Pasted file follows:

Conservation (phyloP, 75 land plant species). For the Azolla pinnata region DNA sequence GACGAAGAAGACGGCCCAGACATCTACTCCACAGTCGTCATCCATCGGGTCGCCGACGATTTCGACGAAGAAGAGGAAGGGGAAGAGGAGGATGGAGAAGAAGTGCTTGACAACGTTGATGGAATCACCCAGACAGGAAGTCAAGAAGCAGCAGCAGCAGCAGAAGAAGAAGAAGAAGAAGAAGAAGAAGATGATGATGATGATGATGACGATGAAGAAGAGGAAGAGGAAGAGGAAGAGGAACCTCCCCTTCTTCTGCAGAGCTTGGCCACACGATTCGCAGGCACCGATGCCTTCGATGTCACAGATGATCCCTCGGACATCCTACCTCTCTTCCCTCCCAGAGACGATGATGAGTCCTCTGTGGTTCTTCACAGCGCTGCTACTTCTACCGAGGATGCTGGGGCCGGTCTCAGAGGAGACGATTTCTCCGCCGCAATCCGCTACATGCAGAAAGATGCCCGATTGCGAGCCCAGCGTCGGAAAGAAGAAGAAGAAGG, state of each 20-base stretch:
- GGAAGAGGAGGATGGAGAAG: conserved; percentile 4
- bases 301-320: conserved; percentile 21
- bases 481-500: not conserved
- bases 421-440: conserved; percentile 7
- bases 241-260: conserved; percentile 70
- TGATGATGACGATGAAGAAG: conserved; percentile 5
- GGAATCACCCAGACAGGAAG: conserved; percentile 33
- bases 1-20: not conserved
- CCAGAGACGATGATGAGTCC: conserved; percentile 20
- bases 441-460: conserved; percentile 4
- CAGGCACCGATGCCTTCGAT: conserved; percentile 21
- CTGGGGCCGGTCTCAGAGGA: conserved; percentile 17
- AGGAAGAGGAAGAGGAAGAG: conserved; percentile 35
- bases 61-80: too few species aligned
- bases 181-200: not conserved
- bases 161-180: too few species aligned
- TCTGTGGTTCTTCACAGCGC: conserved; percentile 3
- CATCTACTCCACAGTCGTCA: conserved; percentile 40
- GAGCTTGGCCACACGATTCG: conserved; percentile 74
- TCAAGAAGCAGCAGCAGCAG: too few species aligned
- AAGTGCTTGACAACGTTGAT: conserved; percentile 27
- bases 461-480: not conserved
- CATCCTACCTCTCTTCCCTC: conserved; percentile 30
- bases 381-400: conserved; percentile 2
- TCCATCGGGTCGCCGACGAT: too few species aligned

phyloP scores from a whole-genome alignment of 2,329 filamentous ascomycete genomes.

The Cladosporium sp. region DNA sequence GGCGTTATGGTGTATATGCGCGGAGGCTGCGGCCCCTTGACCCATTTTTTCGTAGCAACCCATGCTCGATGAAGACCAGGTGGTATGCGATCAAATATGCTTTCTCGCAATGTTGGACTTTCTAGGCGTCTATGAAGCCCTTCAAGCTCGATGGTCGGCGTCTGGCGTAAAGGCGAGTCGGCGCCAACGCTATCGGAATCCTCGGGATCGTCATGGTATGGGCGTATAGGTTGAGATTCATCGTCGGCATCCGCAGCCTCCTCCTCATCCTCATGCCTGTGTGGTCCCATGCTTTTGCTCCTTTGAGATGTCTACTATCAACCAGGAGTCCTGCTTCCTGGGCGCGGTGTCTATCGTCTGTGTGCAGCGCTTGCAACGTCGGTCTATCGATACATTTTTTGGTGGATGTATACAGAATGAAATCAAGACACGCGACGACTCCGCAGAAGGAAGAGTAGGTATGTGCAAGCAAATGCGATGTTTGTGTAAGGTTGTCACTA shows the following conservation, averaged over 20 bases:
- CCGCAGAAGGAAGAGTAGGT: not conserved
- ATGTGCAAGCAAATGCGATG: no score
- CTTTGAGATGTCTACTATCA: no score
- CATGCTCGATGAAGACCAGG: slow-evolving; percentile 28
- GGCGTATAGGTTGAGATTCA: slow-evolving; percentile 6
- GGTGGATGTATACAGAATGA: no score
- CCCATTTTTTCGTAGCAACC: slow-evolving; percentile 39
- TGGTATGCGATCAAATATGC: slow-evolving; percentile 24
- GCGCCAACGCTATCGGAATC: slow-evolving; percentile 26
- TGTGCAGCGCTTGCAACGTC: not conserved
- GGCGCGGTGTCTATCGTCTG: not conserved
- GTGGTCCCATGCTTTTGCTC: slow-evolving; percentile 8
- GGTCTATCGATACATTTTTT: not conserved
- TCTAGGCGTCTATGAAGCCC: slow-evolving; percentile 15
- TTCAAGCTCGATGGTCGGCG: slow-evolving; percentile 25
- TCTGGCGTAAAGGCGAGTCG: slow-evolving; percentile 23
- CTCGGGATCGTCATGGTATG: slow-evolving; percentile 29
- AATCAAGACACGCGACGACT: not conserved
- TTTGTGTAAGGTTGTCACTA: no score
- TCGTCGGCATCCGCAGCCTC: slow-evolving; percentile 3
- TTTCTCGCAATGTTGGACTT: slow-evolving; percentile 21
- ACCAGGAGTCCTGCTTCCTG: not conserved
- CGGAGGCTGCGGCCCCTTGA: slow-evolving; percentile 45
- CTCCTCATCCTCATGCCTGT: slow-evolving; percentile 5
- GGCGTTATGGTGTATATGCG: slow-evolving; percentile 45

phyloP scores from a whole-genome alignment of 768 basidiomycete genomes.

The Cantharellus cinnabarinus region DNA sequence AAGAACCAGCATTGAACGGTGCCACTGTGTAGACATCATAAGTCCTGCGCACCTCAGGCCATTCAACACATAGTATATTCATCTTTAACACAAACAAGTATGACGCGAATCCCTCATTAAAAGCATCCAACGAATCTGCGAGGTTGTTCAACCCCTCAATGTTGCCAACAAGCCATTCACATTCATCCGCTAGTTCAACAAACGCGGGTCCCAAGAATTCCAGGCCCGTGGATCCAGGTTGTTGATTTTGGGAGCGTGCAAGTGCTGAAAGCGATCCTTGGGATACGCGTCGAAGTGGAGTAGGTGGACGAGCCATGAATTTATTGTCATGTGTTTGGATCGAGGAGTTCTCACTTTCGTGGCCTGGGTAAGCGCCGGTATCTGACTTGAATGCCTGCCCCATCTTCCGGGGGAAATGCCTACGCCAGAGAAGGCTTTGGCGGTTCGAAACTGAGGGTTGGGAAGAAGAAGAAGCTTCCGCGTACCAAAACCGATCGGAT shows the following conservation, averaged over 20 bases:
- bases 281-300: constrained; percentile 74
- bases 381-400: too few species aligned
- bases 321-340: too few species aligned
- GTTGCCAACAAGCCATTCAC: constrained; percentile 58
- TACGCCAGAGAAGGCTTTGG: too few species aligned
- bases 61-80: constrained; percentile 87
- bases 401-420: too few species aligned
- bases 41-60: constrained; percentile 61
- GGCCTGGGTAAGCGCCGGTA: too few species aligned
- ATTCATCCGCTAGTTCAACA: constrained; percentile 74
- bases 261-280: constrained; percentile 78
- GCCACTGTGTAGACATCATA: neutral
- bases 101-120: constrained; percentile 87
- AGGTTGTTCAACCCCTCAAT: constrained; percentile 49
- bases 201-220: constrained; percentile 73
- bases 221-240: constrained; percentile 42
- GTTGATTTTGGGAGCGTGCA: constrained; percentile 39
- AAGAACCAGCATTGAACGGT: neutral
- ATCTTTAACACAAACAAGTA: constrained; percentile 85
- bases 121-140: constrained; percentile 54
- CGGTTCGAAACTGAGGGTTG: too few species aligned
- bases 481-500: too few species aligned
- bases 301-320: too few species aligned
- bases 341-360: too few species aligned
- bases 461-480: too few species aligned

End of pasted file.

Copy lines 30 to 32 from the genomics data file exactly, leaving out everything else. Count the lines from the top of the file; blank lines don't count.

- ATGTGCAAGCAAATGCGATG: no score
- CTTTGAGATGTCTACTATCA: no score
- CATGCTCGATGAAGACCAGG: slow-evolving; percentile 28